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Why don't military aircraft have winglets?

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  • Why don't military aircraft have winglets?


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Answer #1 | 23/07 2015 20:24
Those only work at a steady speed & make meuvering slower & harder, which is not what military fighter aircraft want.
Answer #2 | 23/07 2015 20:45
what for? seriously: what for? please explain why winglets would be useful on a military airplane. later: efficiency is not a design requirement for most military planes. they require high performance, agility and, if possible, a reduced radar and acoustic signature. note that the c-17 globemaster *does* have winglets. as a transport plane that flies much like an airliner, it makes sense. the c-5 galaxy doesn't have winglets, its design pre-dates them, and there is little point in retrofitting them to a design that already works.
Answer #3 | 23/07 2015 23:02
Some military aircraft do, but since winglets are only advantageous for fuel efficiency in long-range cruising flight , they aren't really beneficial. For aircraft that abriptly maneuver at high G-forces, winglets can be a hindrance, especially from a structural standpoint. Have you ever seen an aerobatic aircraft with winglets? Case closed.
Answer #4 | 24/07 2015 02:57
SOME ACTUALLY DO....though it's mainly cargo and transport aircraft like the C-17 or the C-40 (the military version of the 737-200) Though that's cause they help flying long range at sub-sonic speeds so only cargo and military versions of modern airliners would have any use for them.
Answer #5 | 23/07 2015 20:22
Military transport aircraft do. I think the problem with winglets on fast jets is that they would cause more problems than advantages.
Answer #6 | 23/07 2015 13:24
Those only work at a steady speed & make meuvering slower & harder, which is not what military fighter aircraft want.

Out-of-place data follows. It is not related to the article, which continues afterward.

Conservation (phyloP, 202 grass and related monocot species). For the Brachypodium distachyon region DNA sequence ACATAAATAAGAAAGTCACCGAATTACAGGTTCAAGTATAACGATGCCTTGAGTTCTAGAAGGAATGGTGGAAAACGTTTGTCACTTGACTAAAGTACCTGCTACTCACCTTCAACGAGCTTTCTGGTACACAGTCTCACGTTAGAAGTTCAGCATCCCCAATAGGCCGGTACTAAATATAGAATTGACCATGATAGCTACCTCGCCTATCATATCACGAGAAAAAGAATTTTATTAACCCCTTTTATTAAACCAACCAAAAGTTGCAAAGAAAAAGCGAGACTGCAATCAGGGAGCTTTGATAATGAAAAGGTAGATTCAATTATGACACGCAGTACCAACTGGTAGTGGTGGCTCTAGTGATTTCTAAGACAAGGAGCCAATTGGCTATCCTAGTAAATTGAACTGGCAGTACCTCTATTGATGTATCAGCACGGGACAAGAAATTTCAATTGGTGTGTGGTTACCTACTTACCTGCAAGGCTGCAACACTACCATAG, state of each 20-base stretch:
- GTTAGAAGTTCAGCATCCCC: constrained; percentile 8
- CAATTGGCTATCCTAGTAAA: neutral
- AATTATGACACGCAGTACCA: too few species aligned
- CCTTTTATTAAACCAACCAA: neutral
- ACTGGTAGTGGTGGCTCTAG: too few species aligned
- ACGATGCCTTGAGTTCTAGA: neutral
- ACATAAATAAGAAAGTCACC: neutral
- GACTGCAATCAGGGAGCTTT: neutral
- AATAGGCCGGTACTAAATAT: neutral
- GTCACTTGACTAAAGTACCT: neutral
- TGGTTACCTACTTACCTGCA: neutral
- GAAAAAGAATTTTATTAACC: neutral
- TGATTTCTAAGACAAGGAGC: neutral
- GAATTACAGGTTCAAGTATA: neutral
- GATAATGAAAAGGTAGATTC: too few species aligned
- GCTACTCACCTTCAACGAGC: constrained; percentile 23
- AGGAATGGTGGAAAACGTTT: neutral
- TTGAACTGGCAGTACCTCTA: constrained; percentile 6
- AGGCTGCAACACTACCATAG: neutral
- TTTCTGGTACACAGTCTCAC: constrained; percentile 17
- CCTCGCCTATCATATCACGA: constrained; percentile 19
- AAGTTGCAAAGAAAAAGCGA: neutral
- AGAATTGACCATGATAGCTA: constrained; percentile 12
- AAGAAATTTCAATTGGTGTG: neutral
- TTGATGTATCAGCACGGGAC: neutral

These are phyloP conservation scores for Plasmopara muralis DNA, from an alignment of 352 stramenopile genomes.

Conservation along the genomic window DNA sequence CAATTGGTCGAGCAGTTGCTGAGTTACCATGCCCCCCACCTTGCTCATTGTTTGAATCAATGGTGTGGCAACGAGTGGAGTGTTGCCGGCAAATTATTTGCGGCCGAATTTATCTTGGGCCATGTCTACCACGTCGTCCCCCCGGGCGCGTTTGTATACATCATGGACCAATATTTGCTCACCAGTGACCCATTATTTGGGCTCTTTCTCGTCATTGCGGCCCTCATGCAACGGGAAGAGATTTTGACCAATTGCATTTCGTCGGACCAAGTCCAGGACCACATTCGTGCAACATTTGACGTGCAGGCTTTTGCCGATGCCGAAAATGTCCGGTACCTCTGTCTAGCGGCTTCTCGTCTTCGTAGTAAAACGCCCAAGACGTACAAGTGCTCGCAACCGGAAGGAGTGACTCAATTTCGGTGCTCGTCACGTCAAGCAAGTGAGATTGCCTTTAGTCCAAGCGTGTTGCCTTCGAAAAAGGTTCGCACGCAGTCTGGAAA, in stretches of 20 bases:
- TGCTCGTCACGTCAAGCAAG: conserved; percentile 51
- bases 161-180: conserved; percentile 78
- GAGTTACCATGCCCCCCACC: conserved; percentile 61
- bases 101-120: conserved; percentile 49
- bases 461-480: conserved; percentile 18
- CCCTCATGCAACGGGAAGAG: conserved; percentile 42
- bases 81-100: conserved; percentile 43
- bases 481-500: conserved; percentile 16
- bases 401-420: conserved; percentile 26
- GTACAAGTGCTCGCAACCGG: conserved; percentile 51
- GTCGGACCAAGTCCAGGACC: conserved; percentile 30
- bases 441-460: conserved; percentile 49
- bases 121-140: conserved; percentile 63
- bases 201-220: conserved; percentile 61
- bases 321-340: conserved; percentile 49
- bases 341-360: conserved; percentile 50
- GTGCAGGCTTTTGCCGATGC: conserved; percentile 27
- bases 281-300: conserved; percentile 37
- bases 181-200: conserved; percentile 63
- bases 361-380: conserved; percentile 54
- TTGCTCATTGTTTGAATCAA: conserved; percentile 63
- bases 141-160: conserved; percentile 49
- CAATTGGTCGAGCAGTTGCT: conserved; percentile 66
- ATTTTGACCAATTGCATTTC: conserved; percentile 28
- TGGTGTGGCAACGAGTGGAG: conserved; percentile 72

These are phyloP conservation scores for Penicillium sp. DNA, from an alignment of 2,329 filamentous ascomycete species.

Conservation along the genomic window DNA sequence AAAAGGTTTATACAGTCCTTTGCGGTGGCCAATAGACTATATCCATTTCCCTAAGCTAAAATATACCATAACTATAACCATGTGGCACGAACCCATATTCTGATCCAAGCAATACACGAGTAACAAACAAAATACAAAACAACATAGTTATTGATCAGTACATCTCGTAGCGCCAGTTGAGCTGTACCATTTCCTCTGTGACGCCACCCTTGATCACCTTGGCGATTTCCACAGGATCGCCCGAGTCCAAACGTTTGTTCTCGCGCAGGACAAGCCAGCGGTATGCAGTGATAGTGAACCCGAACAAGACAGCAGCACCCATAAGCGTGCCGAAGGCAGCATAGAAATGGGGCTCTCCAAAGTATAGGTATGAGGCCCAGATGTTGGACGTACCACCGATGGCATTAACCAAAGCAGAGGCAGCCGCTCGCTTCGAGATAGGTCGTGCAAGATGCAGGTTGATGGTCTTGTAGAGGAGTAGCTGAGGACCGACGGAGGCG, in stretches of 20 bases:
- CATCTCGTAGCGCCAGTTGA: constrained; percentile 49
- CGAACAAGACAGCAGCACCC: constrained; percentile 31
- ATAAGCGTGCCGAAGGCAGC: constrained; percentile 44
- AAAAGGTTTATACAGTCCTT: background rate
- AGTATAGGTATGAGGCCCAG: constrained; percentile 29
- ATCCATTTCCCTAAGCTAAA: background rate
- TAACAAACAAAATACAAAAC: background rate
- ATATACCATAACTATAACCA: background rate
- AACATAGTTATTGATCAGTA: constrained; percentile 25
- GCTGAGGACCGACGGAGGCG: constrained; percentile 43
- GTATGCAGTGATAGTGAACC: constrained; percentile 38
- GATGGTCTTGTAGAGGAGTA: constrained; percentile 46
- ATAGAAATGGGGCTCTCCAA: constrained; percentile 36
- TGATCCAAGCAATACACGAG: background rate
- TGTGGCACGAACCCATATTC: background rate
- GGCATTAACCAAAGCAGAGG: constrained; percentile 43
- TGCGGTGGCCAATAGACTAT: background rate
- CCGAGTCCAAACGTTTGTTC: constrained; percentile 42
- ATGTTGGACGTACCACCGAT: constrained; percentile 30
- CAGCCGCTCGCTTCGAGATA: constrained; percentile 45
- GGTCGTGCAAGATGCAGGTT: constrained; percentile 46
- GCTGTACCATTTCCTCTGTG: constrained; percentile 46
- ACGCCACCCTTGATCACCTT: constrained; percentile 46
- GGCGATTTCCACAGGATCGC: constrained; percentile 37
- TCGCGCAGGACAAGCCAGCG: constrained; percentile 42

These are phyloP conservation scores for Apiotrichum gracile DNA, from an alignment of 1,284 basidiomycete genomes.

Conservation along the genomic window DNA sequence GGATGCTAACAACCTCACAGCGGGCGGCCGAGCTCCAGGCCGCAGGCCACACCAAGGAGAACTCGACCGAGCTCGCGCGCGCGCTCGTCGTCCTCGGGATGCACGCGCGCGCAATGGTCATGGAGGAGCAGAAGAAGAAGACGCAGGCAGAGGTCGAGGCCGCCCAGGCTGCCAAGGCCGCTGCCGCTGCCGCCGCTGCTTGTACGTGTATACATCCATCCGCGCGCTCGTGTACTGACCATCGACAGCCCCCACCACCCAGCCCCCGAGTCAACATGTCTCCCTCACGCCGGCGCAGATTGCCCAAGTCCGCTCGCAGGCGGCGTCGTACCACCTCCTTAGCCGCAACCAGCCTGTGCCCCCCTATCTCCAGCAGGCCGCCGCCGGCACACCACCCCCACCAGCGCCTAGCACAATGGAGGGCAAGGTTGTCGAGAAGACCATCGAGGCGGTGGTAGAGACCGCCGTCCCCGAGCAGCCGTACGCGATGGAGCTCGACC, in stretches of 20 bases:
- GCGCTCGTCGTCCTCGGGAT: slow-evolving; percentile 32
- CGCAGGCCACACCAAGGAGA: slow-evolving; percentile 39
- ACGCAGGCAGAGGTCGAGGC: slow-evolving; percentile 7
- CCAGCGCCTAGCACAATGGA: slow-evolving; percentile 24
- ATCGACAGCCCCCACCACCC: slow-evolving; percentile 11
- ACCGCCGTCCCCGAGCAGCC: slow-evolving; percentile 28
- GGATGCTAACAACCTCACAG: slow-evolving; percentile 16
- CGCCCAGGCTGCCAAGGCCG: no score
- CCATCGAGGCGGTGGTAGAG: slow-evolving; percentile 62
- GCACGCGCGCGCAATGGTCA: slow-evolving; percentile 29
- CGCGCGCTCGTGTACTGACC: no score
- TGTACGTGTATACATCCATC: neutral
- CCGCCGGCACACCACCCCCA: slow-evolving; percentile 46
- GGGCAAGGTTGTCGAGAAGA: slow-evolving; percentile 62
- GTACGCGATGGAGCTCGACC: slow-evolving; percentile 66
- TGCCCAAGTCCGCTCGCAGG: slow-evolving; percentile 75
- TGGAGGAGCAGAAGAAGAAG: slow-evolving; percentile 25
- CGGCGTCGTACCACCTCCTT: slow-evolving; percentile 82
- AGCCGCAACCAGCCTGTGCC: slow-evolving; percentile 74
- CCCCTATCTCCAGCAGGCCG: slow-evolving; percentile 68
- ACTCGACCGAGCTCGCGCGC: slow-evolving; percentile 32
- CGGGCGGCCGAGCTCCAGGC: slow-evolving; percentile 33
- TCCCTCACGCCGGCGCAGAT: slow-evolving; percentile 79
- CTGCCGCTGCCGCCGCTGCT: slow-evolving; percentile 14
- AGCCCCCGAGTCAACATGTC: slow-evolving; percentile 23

Answer #7 | 23/07 2015 13:22
Military transport aircraft do. I think the problem with winglets on fast jets is that they would cause more problems than advantages.
Answer #8 | 23/07 2015 13:45
what for? seriously: what for? please explain why winglets would be useful on a military airplane. later: efficiency is not a design requirement for most military planes. they require high performance, agility and, if possible, a reduced radar and acoustic signature. note that the c-17 globemaster *does* have winglets. as a transport plane that flies much like an airliner, it makes sense. the c-5 galaxy doesn't have winglets, its design pre-dates them, and there is little point in retrofitting them to a design that already works.
Answer #9 | 23/07 2015 16:02
Some military aircraft do, but since winglets are only advantageous for fuel efficiency in long-range cruising flight , they aren't really beneficial. For aircraft that abriptly maneuver at high G-forces, winglets can be a hindrance, especially from a structural standpoint. Have you ever seen an aerobatic aircraft with winglets? Case closed.
Answer #10 | 23/07 2015 19:57
SOME ACTUALLY DO....though it's mainly cargo and transport aircraft like the C-17 or the C-40 (the military version of the 737-200) Though that's cause they help flying long range at sub-sonic speeds so only cargo and military versions of modern airliners would have any use for them.

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